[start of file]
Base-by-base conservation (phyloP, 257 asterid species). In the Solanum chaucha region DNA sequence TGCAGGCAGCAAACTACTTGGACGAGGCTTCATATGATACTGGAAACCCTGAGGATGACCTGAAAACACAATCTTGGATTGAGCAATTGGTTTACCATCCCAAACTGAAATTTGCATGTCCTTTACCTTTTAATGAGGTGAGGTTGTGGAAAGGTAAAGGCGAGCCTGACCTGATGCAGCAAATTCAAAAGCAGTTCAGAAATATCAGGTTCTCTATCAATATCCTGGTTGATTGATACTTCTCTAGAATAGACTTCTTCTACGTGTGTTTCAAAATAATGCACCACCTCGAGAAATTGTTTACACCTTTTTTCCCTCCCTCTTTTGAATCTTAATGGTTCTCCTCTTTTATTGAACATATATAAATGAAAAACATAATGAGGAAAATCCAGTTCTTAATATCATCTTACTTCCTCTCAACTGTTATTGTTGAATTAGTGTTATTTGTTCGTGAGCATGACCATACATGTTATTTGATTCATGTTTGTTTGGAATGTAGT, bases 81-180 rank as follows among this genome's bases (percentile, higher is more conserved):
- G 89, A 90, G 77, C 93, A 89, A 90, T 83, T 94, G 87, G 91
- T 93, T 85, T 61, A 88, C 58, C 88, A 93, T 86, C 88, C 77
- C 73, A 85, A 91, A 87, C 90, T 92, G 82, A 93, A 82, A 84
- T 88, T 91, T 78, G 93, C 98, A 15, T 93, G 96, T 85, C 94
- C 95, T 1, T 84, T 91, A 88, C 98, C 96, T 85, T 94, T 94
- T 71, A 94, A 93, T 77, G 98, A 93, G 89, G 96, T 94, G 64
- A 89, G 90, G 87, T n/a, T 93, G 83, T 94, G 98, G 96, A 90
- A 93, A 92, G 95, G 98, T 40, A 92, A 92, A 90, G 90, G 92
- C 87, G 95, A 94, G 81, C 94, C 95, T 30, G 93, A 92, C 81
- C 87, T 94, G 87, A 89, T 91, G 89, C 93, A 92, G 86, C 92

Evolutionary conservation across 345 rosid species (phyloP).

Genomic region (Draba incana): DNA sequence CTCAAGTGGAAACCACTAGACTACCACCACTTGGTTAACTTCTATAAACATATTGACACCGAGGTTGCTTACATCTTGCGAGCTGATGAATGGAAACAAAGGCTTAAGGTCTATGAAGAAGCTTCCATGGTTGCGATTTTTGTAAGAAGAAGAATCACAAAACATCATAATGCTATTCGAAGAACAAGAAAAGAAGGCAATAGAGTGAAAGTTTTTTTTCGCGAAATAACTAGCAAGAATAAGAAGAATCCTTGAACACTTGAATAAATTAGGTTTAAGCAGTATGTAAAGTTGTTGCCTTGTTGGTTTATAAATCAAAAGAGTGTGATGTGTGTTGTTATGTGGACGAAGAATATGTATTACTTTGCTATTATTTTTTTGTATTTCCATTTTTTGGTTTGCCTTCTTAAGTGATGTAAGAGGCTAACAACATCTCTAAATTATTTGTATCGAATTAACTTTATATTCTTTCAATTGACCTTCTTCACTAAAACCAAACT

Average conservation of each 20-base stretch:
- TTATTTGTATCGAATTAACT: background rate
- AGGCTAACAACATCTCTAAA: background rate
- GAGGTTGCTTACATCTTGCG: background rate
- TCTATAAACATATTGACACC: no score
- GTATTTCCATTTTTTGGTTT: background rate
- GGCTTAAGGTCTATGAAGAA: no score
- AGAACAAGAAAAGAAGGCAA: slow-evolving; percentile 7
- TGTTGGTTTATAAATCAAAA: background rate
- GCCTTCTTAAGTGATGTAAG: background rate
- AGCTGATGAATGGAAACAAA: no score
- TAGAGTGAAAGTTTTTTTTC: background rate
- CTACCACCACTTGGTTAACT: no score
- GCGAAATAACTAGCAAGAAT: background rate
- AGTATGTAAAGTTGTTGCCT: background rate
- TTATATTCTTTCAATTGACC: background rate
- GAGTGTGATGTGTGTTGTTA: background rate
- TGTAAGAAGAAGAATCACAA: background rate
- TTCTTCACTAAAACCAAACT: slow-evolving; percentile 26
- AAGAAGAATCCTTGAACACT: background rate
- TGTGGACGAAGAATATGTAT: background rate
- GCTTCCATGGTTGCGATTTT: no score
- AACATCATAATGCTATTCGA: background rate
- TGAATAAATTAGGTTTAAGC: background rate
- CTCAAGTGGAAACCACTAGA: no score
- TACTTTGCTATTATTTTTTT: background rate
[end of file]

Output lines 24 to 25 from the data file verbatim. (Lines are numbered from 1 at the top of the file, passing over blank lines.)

- AGCTGATGAATGGAAACAAA: no score
- TAGAGTGAAAGTTTTTTTTC: background rate